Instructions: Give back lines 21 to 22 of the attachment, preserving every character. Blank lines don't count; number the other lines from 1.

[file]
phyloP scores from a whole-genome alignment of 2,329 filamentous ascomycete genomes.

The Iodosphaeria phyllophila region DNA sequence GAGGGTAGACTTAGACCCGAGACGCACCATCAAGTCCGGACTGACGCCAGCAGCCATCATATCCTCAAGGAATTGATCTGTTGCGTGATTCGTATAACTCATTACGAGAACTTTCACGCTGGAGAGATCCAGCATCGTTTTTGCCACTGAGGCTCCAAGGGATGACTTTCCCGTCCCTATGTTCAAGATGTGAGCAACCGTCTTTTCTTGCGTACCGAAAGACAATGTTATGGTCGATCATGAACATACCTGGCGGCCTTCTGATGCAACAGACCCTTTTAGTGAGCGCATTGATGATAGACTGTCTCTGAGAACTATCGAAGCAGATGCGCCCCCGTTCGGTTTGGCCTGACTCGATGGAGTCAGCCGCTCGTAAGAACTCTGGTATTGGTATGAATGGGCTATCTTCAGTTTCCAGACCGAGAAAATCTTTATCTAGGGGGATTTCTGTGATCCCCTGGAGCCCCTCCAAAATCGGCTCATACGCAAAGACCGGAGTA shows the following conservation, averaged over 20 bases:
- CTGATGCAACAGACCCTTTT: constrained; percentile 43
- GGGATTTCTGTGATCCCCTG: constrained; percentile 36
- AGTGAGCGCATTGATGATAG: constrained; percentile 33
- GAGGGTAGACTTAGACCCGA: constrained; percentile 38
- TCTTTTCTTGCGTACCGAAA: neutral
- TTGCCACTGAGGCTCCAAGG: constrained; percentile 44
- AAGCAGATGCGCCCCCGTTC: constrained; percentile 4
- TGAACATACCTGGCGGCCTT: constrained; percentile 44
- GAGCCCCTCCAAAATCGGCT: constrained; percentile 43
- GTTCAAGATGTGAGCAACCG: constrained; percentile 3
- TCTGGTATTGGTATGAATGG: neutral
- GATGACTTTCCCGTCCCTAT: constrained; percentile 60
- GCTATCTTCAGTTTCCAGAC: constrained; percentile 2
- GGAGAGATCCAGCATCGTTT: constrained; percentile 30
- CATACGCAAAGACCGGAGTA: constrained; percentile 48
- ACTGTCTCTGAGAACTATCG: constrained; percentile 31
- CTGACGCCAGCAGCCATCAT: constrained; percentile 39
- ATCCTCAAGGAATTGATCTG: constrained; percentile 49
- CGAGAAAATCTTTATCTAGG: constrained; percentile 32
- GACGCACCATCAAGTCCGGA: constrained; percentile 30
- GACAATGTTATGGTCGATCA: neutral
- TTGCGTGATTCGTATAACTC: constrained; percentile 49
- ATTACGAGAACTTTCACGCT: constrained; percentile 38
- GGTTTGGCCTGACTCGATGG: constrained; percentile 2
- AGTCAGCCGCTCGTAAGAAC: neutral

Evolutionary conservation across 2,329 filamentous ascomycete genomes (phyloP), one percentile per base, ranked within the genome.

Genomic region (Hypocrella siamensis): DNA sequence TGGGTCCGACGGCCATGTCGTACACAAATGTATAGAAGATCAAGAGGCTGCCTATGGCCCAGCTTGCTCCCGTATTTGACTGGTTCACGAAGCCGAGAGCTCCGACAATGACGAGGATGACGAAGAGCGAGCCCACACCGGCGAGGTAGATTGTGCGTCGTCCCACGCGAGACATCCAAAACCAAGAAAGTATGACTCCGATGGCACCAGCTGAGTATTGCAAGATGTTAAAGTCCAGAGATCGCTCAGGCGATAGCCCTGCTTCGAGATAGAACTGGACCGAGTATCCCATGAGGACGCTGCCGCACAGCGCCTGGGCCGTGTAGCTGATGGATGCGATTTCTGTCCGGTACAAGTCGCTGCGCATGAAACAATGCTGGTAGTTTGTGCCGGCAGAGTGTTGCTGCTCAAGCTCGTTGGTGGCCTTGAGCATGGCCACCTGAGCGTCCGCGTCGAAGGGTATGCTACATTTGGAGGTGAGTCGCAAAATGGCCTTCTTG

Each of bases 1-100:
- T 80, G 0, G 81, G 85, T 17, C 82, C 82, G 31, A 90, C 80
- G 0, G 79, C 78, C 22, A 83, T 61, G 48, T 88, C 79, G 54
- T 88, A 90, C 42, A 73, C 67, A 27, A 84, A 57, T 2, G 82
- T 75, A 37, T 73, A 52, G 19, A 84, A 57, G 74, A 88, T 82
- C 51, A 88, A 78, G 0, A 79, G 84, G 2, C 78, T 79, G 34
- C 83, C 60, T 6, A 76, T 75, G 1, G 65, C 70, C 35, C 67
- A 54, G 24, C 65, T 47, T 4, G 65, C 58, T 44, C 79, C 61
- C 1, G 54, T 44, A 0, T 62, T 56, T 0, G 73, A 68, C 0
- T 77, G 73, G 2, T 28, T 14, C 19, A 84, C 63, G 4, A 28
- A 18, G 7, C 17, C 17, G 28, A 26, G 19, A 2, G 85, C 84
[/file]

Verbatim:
- CGAGAAAATCTTTATCTAGG: constrained; percentile 32
- GACGCACCATCAAGTCCGGA: constrained; percentile 30